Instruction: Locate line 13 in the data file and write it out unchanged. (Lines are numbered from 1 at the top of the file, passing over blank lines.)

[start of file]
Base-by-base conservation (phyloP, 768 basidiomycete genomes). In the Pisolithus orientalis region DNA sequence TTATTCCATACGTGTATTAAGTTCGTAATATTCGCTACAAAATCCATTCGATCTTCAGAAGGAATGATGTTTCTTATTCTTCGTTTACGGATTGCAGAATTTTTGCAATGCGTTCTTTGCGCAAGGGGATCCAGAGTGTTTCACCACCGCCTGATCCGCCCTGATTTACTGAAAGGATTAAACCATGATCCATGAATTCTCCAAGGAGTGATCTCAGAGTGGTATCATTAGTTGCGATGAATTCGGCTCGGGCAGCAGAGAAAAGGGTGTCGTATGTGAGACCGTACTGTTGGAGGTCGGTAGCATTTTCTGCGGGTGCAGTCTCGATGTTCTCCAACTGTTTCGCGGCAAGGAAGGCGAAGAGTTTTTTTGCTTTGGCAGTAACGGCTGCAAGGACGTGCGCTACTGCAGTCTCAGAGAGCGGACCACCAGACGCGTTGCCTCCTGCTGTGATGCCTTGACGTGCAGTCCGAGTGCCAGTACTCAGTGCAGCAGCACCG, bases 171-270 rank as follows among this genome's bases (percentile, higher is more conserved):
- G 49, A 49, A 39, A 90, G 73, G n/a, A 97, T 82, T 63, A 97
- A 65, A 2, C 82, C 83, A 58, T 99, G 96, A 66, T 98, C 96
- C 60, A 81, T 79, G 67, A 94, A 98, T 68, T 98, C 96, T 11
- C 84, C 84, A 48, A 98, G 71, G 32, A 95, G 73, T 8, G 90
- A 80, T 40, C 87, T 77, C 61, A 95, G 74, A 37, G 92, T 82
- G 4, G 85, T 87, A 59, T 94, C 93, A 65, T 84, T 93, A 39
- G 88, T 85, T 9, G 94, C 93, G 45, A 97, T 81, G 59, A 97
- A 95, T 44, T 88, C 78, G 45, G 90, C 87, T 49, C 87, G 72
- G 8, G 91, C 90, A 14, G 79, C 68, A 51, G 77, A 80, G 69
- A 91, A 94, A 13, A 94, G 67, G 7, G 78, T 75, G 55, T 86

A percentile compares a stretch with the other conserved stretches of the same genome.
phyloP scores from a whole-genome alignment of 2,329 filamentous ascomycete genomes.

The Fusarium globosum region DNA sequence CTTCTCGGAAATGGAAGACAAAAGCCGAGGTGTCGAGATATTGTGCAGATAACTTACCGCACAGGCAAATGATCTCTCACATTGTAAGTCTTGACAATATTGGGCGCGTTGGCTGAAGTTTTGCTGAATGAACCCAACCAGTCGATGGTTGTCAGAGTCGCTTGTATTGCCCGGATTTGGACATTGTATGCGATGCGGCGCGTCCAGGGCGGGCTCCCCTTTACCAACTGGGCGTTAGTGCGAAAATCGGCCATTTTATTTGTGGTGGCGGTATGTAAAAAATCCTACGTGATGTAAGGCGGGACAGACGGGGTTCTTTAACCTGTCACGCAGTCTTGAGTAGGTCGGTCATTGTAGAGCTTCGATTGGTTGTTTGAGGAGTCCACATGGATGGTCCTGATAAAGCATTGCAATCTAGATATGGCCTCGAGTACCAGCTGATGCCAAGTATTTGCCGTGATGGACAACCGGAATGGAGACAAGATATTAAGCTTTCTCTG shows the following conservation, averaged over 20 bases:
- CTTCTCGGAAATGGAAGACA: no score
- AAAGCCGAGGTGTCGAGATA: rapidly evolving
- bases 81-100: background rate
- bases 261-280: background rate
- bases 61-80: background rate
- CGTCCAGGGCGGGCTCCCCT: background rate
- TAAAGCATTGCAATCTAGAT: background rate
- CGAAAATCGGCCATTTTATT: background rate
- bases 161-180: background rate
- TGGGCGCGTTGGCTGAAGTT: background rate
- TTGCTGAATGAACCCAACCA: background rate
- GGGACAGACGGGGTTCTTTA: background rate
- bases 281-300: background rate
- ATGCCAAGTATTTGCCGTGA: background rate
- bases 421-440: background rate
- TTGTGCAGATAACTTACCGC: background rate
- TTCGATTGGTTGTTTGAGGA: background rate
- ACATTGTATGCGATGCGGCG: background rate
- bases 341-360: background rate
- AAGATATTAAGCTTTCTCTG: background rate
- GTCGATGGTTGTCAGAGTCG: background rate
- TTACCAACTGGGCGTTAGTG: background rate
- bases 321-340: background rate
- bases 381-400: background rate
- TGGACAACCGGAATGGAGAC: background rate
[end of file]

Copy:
phyloP scores from a whole-genome alignment of 2,329 filamentous ascomycete genomes.